Protected as a UNESCO World Heritage site, the Gondwana rainforest areas are mostly found along the coastal region of southern Queensland and northern New South Wales and encompass more than 50 national parks, forests and reserves.

The most visited Gondwana Rainforests include the Lamington National Park, Tamborine Mountain National Park and Border Ranges National Park in Queensland, and Springbrook National Park, Dorrigo National Park and Mount Warning National Park in New South Wales. Within the parks, hiking, climbing and camping are among the favorite pastimes of visitors, with a vast network of walking trails and an abundance of natural landmarks, including the mighty Tweed Volcano. For nature enthusiasts, the main draw is the spectacular variety of wildlife, including endemic species like Hastings river mouse, spotted-tailed quoll and mountain tree frog, and rare birds including wompoo dove, marbled frogmouth and lyre bird.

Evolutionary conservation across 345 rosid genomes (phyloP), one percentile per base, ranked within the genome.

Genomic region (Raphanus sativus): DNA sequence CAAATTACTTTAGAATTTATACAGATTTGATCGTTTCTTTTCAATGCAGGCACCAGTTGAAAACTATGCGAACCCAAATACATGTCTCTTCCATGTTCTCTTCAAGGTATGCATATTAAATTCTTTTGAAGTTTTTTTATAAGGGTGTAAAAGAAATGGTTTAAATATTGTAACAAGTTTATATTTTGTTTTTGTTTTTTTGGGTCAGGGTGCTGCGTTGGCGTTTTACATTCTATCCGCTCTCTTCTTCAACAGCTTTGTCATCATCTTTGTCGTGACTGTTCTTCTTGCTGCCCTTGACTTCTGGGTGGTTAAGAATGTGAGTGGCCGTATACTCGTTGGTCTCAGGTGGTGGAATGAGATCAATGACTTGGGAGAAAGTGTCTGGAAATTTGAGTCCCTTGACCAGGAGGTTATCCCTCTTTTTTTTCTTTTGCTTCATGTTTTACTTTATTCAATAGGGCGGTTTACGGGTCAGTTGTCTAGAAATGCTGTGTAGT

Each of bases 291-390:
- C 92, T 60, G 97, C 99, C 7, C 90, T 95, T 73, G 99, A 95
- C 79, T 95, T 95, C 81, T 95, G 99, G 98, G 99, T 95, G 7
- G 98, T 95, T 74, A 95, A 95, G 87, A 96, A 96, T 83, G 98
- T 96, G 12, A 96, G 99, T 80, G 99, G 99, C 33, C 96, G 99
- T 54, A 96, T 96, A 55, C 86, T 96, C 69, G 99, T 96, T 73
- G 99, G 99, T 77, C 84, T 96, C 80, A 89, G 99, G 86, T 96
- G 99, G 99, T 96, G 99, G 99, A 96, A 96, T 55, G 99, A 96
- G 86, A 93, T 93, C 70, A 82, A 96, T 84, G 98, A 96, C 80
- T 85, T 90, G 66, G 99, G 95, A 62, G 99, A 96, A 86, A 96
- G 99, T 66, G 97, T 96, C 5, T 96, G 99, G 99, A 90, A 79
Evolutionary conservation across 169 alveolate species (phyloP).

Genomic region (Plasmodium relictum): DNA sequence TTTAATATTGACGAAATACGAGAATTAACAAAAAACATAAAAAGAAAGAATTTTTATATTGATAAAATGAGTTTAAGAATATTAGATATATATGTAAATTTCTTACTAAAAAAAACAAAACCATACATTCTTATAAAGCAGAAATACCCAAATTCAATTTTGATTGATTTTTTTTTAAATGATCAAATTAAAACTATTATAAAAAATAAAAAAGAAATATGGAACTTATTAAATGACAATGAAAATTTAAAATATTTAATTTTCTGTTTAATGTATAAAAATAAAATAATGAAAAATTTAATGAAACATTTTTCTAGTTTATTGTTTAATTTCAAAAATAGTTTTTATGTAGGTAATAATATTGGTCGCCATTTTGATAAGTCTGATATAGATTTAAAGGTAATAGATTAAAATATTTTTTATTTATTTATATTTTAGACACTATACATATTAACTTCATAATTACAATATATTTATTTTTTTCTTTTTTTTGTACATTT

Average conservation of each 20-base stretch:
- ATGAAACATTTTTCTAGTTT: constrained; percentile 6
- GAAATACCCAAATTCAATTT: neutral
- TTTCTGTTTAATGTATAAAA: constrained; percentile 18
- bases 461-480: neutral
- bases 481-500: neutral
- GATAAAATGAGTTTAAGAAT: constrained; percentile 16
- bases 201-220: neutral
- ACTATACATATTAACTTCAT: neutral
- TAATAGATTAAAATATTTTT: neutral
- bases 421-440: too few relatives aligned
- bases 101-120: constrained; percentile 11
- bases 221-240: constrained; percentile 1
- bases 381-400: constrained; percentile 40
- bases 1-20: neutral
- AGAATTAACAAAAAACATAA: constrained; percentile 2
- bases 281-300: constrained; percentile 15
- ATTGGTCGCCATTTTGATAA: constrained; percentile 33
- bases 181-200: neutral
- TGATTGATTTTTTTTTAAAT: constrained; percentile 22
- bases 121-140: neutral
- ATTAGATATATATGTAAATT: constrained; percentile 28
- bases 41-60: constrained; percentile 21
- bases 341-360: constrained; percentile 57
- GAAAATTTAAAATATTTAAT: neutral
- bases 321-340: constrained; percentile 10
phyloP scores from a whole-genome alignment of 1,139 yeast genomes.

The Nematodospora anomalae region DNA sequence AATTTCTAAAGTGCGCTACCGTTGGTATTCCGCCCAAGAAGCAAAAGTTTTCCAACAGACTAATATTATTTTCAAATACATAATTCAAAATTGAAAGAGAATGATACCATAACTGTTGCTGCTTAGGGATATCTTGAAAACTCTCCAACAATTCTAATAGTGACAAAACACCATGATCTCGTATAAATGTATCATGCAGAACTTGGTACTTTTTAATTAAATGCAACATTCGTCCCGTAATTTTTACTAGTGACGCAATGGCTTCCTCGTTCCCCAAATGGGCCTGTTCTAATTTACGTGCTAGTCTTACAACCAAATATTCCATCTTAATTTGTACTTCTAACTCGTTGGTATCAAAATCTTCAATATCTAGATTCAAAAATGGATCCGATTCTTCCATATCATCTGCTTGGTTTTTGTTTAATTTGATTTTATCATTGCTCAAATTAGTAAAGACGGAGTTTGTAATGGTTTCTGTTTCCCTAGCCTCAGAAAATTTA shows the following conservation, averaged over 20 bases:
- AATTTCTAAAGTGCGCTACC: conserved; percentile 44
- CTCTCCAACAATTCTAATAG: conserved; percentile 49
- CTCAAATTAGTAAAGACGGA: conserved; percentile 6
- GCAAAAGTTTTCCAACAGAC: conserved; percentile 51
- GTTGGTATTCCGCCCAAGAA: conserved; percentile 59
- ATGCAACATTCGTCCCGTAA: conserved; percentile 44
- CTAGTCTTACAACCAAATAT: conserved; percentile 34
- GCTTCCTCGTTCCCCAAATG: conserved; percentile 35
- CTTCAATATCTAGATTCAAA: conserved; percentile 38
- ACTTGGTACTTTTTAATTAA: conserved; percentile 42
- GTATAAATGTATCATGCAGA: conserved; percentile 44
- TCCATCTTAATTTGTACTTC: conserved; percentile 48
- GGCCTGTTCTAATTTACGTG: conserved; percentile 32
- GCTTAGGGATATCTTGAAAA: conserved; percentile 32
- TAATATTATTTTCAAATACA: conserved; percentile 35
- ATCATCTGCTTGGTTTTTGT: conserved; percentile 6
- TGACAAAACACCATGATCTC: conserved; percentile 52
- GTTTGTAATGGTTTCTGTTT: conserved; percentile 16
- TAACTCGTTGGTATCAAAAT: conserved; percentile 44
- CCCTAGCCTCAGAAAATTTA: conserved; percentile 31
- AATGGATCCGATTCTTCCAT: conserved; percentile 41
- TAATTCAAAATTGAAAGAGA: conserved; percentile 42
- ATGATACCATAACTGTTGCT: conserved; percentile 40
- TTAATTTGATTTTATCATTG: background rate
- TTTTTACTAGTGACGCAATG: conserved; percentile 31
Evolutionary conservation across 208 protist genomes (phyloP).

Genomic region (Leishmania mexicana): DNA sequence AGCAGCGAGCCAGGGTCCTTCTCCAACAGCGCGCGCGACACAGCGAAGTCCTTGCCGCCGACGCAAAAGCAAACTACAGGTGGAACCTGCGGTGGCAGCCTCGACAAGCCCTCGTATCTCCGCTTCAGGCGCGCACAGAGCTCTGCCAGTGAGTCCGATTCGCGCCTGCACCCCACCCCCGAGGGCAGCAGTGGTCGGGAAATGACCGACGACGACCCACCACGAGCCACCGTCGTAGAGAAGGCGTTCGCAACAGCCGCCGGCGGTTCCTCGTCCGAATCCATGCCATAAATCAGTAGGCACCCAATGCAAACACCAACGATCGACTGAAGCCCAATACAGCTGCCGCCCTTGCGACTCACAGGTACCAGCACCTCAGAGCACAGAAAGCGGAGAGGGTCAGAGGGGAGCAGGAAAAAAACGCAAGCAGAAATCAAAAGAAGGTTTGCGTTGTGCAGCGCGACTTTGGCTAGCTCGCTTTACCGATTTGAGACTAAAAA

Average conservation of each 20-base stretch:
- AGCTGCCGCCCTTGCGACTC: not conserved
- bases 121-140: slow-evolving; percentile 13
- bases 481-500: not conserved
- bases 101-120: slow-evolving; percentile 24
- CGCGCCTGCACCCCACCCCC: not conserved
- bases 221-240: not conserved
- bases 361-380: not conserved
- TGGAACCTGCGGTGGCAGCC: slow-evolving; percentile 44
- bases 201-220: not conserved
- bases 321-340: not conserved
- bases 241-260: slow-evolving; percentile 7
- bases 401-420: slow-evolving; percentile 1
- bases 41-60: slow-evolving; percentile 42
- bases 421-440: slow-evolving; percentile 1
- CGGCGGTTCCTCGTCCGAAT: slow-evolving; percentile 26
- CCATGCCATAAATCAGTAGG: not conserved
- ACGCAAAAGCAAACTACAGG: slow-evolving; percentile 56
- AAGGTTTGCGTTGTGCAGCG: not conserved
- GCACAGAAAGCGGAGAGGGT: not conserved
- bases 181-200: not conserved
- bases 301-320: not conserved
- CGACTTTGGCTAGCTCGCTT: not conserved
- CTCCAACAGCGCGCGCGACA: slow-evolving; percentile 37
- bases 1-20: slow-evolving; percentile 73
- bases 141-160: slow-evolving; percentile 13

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Central Deborah Gold Mine
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With a maze of mine shafts and tunnels descending to depths of up to 748 feet (228 meters), the Central Deborah Gold Mine is Australia’s deepest underground mine tour. Visit the former gold mine to experience the below-ground world and to gain insight into Australia’s historic gold mining industry.

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Cape Bruny Lighthouse
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Situated on Bruny Island in Tasmania, the Cape Bruny Lighthouse is the second-oldest lighthouse tower in the country, having been first lit in 1838. The structure was commissioned by Governor George Arthur following a series of mishaps and shipwrecks just off Bruny Island and took two years to build by convict labor.

Technological advances in the 1980s and 1990s led to the lighthouse being lit for the last time on Aug. 6, 1996, when it was replaced by a solar-powered light nearby. In December 2000, the lighthouse was declared part of the South Bruny National Park.